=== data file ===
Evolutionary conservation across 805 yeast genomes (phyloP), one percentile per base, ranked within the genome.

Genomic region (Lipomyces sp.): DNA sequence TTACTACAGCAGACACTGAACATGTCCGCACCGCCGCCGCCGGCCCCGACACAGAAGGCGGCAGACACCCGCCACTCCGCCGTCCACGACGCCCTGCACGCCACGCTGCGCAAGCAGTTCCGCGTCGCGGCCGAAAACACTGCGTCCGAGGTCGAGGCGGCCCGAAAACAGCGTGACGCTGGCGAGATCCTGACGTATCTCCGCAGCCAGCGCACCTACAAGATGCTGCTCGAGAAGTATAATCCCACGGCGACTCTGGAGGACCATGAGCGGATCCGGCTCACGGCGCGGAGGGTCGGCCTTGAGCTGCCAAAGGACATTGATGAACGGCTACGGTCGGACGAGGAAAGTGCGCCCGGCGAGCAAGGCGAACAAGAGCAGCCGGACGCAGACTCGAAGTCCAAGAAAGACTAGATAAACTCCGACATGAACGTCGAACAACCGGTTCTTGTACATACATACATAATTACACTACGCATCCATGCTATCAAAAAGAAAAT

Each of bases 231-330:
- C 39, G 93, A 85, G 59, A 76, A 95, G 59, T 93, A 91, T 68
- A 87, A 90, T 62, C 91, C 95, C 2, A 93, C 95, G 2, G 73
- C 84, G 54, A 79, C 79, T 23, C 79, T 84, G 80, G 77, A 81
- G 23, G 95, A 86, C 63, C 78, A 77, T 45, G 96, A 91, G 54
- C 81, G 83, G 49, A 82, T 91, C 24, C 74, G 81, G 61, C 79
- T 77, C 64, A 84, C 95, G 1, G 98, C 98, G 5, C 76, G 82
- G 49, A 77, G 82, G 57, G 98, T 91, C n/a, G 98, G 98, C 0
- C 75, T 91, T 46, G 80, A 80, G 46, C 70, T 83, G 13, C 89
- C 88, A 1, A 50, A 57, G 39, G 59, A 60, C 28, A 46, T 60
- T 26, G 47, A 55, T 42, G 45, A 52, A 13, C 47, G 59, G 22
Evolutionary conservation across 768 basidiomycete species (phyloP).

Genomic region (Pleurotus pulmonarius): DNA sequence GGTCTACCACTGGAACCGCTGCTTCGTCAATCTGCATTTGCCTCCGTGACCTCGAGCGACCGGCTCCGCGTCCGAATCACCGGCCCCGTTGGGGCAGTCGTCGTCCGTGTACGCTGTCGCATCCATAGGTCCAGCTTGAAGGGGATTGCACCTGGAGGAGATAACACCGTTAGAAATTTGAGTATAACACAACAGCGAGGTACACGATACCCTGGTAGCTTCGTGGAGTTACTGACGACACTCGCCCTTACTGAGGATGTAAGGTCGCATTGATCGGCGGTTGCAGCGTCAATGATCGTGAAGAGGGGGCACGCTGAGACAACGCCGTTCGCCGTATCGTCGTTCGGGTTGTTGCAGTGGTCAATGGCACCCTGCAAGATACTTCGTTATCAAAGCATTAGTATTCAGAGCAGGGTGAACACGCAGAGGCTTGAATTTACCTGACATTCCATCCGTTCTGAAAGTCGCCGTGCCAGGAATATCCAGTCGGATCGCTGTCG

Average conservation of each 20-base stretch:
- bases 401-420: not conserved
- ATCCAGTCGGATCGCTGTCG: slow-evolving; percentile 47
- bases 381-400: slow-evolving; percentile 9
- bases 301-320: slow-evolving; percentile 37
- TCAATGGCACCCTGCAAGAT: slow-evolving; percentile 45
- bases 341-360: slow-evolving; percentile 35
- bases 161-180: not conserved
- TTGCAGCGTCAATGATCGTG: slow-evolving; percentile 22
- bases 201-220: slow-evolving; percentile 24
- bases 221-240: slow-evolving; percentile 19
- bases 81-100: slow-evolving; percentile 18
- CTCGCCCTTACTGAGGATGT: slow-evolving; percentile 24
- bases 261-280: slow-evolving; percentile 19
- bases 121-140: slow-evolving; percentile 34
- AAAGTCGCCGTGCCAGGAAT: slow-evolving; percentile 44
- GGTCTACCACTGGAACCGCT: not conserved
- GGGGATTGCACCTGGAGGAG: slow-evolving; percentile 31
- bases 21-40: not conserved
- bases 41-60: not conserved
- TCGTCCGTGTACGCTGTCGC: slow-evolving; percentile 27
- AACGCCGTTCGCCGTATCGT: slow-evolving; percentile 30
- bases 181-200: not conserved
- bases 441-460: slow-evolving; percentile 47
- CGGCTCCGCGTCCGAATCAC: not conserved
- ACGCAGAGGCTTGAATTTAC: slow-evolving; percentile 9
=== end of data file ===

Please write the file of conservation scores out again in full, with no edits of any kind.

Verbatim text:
Evolutionary conservation across 805 yeast genomes (phyloP), one percentile per base, ranked within the genome.

Genomic region (Lipomyces sp.): DNA sequence TTACTACAGCAGACACTGAACATGTCCGCACCGCCGCCGCCGGCCCCGACACAGAAGGCGGCAGACACCCGCCACTCCGCCGTCCACGACGCCCTGCACGCCACGCTGCGCAAGCAGTTCCGCGTCGCGGCCGAAAACACTGCGTCCGAGGTCGAGGCGGCCCGAAAACAGCGTGACGCTGGCGAGATCCTGACGTATCTCCGCAGCCAGCGCACCTACAAGATGCTGCTCGAGAAGTATAATCCCACGGCGACTCTGGAGGACCATGAGCGGATCCGGCTCACGGCGCGGAGGGTCGGCCTTGAGCTGCCAAAGGACATTGATGAACGGCTACGGTCGGACGAGGAAAGTGCGCCCGGCGAGCAAGGCGAACAAGAGCAGCCGGACGCAGACTCGAAGTCCAAGAAAGACTAGATAAACTCCGACATGAACGTCGAACAACCGGTTCTTGTACATACATACATAATTACACTACGCATCCATGCTATCAAAAAGAAAAT

Each of bases 231-330:
- C 39, G 93, A 85, G 59, A 76, A 95, G 59, T 93, A 91, T 68
- A 87, A 90, T 62, C 91, C 95, C 2, A 93, C 95, G 2, G 73
- C 84, G 54, A 79, C 79, T 23, C 79, T 84, G 80, G 77, A 81
- G 23, G 95, A 86, C 63, C 78, A 77, T 45, G 96, A 91, G 54
- C 81, G 83, G 49, A 82, T 91, C 24, C 74, G 81, G 61, C 79
- T 77, C 64, A 84, C 95, G 1, G 98, C 98, G 5, C 76, G 82
- G 49, A 77, G 82, G 57, G 98, T 91, C n/a, G 98, G 98, C 0
- C 75, T 91, T 46, G 80, A 80, G 46, C 70, T 83, G 13, C 89
- C 88, A 1, A 50, A 57, G 39, G 59, A 60, C 28, A 46, T 60
- T 26, G 47, A 55, T 42, G 45, A 52, A 13, C 47, G 59, G 22
Evolutionary conservation across 768 basidiomycete species (phyloP).

Genomic region (Pleurotus pulmonarius): DNA sequence GGTCTACCACTGGAACCGCTGCTTCGTCAATCTGCATTTGCCTCCGTGACCTCGAGCGACCGGCTCCGCGTCCGAATCACCGGCCCCGTTGGGGCAGTCGTCGTCCGTGTACGCTGTCGCATCCATAGGTCCAGCTTGAAGGGGATTGCACCTGGAGGAGATAACACCGTTAGAAATTTGAGTATAACACAACAGCGAGGTACACGATACCCTGGTAGCTTCGTGGAGTTACTGACGACACTCGCCCTTACTGAGGATGTAAGGTCGCATTGATCGGCGGTTGCAGCGTCAATGATCGTGAAGAGGGGGCACGCTGAGACAACGCCGTTCGCCGTATCGTCGTTCGGGTTGTTGCAGTGGTCAATGGCACCCTGCAAGATACTTCGTTATCAAAGCATTAGTATTCAGAGCAGGGTGAACACGCAGAGGCTTGAATTTACCTGACATTCCATCCGTTCTGAAAGTCGCCGTGCCAGGAATATCCAGTCGGATCGCTGTCG

Average conservation of each 20-base stretch:
- bases 401-420: not conserved
- ATCCAGTCGGATCGCTGTCG: slow-evolving; percentile 47
- bases 381-400: slow-evolving; percentile 9
- bases 301-320: slow-evolving; percentile 37
- TCAATGGCACCCTGCAAGAT: slow-evolving; percentile 45
- bases 341-360: slow-evolving; percentile 35
- bases 161-180: not conserved
- TTGCAGCGTCAATGATCGTG: slow-evolving; percentile 22
- bases 201-220: slow-evolving; percentile 24
- bases 221-240: slow-evolving; percentile 19
- bases 81-100: slow-evolving; percentile 18
- CTCGCCCTTACTGAGGATGT: slow-evolving; percentile 24
- bases 261-280: slow-evolving; percentile 19
- bases 121-140: slow-evolving; percentile 34
- AAAGTCGCCGTGCCAGGAAT: slow-evolving; percentile 44
- GGTCTACCACTGGAACCGCT: not conserved
- GGGGATTGCACCTGGAGGAG: slow-evolving; percentile 31
- bases 21-40: not conserved
- bases 41-60: not conserved
- TCGTCCGTGTACGCTGTCGC: slow-evolving; percentile 27
- AACGCCGTTCGCCGTATCGT: slow-evolving; percentile 30
- bases 181-200: not conserved
- bases 441-460: slow-evolving; percentile 47
- CGGCTCCGCGTCCGAATCAC: not conserved
- ACGCAGAGGCTTGAATTTAC: slow-evolving; percentile 9